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Saudi Airlines Cancels Flights to City Bordering Yemen Amid Mortar Fire

© Flickr / Aero Icarus217am - Saudi Arabian Special Flight Services Lockheed L-1011 TriStar 500; HZ-HM5@LHR;27.03.2003
217am - Saudi Arabian Special Flight Services Lockheed L-1011 TriStar 500; HZ-HM5@LHR;27.03.2003 - Sputnik International
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Saudi Arabian Airlines has cancelled flights to the city of Najran located on the border with Yemen which had been shelled by unidentified forces.

BEIRUT (Sputnik) — Saudi Arabian Airlines, the largest state-run airline of Saudi Arabia, has canceled flights to the city of Najran located on the border with Yemen which had been shelled by unidentified forces, the company said in its Twitter on Tuesday.

Earlier in the day, a Sputnik correspondent reported that Najran had suffered heavy mortar bombardment conducted by forces yet to be identified. As a result of the incident, some houses in the city were destroyed.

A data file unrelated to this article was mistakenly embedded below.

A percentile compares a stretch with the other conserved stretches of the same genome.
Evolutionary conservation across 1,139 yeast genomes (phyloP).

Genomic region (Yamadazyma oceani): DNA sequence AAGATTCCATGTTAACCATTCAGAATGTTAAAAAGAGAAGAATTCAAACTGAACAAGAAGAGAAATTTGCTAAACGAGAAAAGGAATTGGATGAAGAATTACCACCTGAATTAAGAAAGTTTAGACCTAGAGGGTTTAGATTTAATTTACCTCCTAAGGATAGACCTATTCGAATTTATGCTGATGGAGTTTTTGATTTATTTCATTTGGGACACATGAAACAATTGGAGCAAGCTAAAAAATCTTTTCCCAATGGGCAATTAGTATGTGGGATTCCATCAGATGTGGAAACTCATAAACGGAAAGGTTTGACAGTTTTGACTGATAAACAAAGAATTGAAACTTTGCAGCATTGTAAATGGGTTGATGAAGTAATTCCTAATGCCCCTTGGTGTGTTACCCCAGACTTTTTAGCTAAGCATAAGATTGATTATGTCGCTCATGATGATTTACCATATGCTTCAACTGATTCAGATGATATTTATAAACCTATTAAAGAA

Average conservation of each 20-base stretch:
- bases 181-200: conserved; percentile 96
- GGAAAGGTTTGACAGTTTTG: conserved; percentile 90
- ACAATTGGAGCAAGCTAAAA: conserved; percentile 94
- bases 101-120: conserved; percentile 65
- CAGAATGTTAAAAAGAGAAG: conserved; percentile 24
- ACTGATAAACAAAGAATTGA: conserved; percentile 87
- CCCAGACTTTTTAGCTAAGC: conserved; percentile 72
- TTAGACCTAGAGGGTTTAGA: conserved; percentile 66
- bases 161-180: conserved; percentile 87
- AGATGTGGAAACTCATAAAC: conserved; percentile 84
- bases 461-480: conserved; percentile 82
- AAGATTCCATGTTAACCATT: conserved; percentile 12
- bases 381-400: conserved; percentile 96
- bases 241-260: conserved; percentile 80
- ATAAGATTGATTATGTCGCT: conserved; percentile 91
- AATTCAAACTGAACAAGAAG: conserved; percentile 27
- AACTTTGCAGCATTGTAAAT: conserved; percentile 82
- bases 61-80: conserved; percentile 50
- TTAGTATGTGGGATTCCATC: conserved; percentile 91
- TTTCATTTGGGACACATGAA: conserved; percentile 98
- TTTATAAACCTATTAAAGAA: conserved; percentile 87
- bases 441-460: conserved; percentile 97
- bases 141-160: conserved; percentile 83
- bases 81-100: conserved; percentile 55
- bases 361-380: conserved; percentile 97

The Saudi-led bombing of the Houthi rebels' positions in Yemen began on March 26, when a group of Arab countries started the military campaign at request of Yemeni president Abd Rabbuh Mansur Hadi.

Smoke billows from the international airport of Yemen's capital Sanaa after it was hit with air strikes by Saudi-led coalition April 28, 2015 - Sputnik International
Red Cross, MSF Alarmed Over Coalition Bombing Yemeni Airports, Blocking Aid
Yemen has been engulfed in violence since early 2015, when the rebels took large swathes of the country, including the capital Sanaa, under their control.

On April 21, the coalition said it had halted the Decisive Storm military operation and announced the start of the Restoring Hope campaign, saying it would focus on counter-terrorism and humanitarian efforts. Despite the announcement, airstrikes have continued.

On Monday, Saudi Foreign Minister Adel Jubeir said that the coalition intended to suspend the airstrikes make aid delivery possible.

More than 1,200 people have died and over 5,000 have been injured in Yemen since the escalation of the armed conflict in late March, according to recent World Health Organization estimates.

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